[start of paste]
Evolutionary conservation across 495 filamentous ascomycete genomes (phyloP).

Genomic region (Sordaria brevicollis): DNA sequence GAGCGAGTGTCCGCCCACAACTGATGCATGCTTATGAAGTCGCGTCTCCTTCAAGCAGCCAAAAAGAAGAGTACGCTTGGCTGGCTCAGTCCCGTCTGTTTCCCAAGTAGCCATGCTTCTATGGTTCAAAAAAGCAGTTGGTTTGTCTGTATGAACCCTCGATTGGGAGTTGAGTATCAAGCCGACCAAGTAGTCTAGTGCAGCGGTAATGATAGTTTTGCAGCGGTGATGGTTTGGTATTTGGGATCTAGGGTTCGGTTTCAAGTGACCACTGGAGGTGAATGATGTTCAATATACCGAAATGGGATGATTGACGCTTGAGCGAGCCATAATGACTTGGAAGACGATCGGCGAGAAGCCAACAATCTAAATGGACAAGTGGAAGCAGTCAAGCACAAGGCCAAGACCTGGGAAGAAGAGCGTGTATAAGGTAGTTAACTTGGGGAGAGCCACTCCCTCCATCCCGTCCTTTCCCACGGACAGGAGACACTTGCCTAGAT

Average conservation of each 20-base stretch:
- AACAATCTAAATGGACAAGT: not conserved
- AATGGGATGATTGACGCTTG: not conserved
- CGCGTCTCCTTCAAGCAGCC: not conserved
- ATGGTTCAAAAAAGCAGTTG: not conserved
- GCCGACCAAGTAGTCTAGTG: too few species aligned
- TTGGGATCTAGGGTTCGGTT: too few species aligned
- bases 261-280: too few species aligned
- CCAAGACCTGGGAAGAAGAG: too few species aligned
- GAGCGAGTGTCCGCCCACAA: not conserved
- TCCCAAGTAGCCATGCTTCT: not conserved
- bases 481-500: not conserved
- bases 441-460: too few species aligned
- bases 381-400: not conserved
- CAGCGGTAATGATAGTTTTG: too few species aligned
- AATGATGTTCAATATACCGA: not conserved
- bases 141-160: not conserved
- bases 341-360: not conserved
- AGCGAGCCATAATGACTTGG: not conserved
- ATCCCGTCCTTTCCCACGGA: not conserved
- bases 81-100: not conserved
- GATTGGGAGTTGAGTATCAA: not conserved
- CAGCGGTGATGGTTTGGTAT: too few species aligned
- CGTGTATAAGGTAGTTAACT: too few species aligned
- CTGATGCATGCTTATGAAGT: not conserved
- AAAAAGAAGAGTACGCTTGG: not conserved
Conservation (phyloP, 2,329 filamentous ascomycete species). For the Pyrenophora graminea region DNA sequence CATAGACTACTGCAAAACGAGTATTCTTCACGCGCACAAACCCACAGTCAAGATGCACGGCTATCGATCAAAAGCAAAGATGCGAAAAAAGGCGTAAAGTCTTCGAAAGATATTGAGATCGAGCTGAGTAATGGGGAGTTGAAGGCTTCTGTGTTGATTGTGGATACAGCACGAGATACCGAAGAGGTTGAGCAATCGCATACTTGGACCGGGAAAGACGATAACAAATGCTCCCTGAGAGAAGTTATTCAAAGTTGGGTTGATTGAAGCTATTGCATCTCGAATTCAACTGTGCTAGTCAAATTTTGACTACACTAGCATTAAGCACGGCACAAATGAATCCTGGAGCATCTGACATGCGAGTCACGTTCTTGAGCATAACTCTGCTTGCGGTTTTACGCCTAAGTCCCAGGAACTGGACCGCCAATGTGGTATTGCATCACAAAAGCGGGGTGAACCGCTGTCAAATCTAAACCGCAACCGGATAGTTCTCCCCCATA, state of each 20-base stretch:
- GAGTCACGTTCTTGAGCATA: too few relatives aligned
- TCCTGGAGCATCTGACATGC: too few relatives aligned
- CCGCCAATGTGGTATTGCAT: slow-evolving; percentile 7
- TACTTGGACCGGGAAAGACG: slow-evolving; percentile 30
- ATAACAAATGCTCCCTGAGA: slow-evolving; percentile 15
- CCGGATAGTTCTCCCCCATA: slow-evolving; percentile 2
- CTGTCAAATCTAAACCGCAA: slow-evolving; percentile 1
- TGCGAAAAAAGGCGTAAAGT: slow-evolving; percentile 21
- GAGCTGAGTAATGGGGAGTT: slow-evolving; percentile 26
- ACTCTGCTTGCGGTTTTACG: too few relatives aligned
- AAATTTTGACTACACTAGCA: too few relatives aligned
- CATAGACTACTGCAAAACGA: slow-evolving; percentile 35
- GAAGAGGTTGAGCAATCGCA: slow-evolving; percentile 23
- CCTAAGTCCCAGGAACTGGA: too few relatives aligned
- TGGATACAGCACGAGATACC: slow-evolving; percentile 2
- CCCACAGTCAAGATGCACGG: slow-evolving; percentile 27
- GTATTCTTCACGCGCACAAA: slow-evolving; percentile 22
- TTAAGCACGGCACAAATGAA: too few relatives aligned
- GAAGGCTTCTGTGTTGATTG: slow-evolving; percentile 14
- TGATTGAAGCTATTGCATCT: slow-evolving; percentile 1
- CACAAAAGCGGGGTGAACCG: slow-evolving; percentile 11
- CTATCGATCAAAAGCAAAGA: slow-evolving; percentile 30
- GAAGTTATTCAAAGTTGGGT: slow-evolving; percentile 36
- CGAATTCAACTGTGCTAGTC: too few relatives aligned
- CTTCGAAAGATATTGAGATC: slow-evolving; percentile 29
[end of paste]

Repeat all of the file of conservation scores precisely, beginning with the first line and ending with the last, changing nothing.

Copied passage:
Evolutionary conservation across 495 filamentous ascomycete genomes (phyloP).

Genomic region (Sordaria brevicollis): DNA sequence GAGCGAGTGTCCGCCCACAACTGATGCATGCTTATGAAGTCGCGTCTCCTTCAAGCAGCCAAAAAGAAGAGTACGCTTGGCTGGCTCAGTCCCGTCTGTTTCCCAAGTAGCCATGCTTCTATGGTTCAAAAAAGCAGTTGGTTTGTCTGTATGAACCCTCGATTGGGAGTTGAGTATCAAGCCGACCAAGTAGTCTAGTGCAGCGGTAATGATAGTTTTGCAGCGGTGATGGTTTGGTATTTGGGATCTAGGGTTCGGTTTCAAGTGACCACTGGAGGTGAATGATGTTCAATATACCGAAATGGGATGATTGACGCTTGAGCGAGCCATAATGACTTGGAAGACGATCGGCGAGAAGCCAACAATCTAAATGGACAAGTGGAAGCAGTCAAGCACAAGGCCAAGACCTGGGAAGAAGAGCGTGTATAAGGTAGTTAACTTGGGGAGAGCCACTCCCTCCATCCCGTCCTTTCCCACGGACAGGAGACACTTGCCTAGAT

Average conservation of each 20-base stretch:
- AACAATCTAAATGGACAAGT: not conserved
- AATGGGATGATTGACGCTTG: not conserved
- CGCGTCTCCTTCAAGCAGCC: not conserved
- ATGGTTCAAAAAAGCAGTTG: not conserved
- GCCGACCAAGTAGTCTAGTG: too few species aligned
- TTGGGATCTAGGGTTCGGTT: too few species aligned
- bases 261-280: too few species aligned
- CCAAGACCTGGGAAGAAGAG: too few species aligned
- GAGCGAGTGTCCGCCCACAA: not conserved
- TCCCAAGTAGCCATGCTTCT: not conserved
- bases 481-500: not conserved
- bases 441-460: too few species aligned
- bases 381-400: not conserved
- CAGCGGTAATGATAGTTTTG: too few species aligned
- AATGATGTTCAATATACCGA: not conserved
- bases 141-160: not conserved
- bases 341-360: not conserved
- AGCGAGCCATAATGACTTGG: not conserved
- ATCCCGTCCTTTCCCACGGA: not conserved
- bases 81-100: not conserved
- GATTGGGAGTTGAGTATCAA: not conserved
- CAGCGGTGATGGTTTGGTAT: too few species aligned
- CGTGTATAAGGTAGTTAACT: too few species aligned
- CTGATGCATGCTTATGAAGT: not conserved
- AAAAAGAAGAGTACGCTTGG: not conserved
Conservation (phyloP, 2,329 filamentous ascomycete species). For the Pyrenophora graminea region DNA sequence CATAGACTACTGCAAAACGAGTATTCTTCACGCGCACAAACCCACAGTCAAGATGCACGGCTATCGATCAAAAGCAAAGATGCGAAAAAAGGCGTAAAGTCTTCGAAAGATATTGAGATCGAGCTGAGTAATGGGGAGTTGAAGGCTTCTGTGTTGATTGTGGATACAGCACGAGATACCGAAGAGGTTGAGCAATCGCATACTTGGACCGGGAAAGACGATAACAAATGCTCCCTGAGAGAAGTTATTCAAAGTTGGGTTGATTGAAGCTATTGCATCTCGAATTCAACTGTGCTAGTCAAATTTTGACTACACTAGCATTAAGCACGGCACAAATGAATCCTGGAGCATCTGACATGCGAGTCACGTTCTTGAGCATAACTCTGCTTGCGGTTTTACGCCTAAGTCCCAGGAACTGGACCGCCAATGTGGTATTGCATCACAAAAGCGGGGTGAACCGCTGTCAAATCTAAACCGCAACCGGATAGTTCTCCCCCATA, state of each 20-base stretch:
- GAGTCACGTTCTTGAGCATA: too few relatives aligned
- TCCTGGAGCATCTGACATGC: too few relatives aligned
- CCGCCAATGTGGTATTGCAT: slow-evolving; percentile 7
- TACTTGGACCGGGAAAGACG: slow-evolving; percentile 30
- ATAACAAATGCTCCCTGAGA: slow-evolving; percentile 15
- CCGGATAGTTCTCCCCCATA: slow-evolving; percentile 2
- CTGTCAAATCTAAACCGCAA: slow-evolving; percentile 1
- TGCGAAAAAAGGCGTAAAGT: slow-evolving; percentile 21
- GAGCTGAGTAATGGGGAGTT: slow-evolving; percentile 26
- ACTCTGCTTGCGGTTTTACG: too few relatives aligned
- AAATTTTGACTACACTAGCA: too few relatives aligned
- CATAGACTACTGCAAAACGA: slow-evolving; percentile 35
- GAAGAGGTTGAGCAATCGCA: slow-evolving; percentile 23
- CCTAAGTCCCAGGAACTGGA: too few relatives aligned
- TGGATACAGCACGAGATACC: slow-evolving; percentile 2
- CCCACAGTCAAGATGCACGG: slow-evolving; percentile 27
- GTATTCTTCACGCGCACAAA: slow-evolving; percentile 22
- TTAAGCACGGCACAAATGAA: too few relatives aligned
- GAAGGCTTCTGTGTTGATTG: slow-evolving; percentile 14
- TGATTGAAGCTATTGCATCT: slow-evolving; percentile 1
- CACAAAAGCGGGGTGAACCG: slow-evolving; percentile 11
- CTATCGATCAAAAGCAAAGA: slow-evolving; percentile 30
- GAAGTTATTCAAAGTTGGGT: slow-evolving; percentile 36
- CGAATTCAACTGTGCTAGTC: too few relatives aligned
- CTTCGAAAGATATTGAGATC: slow-evolving; percentile 29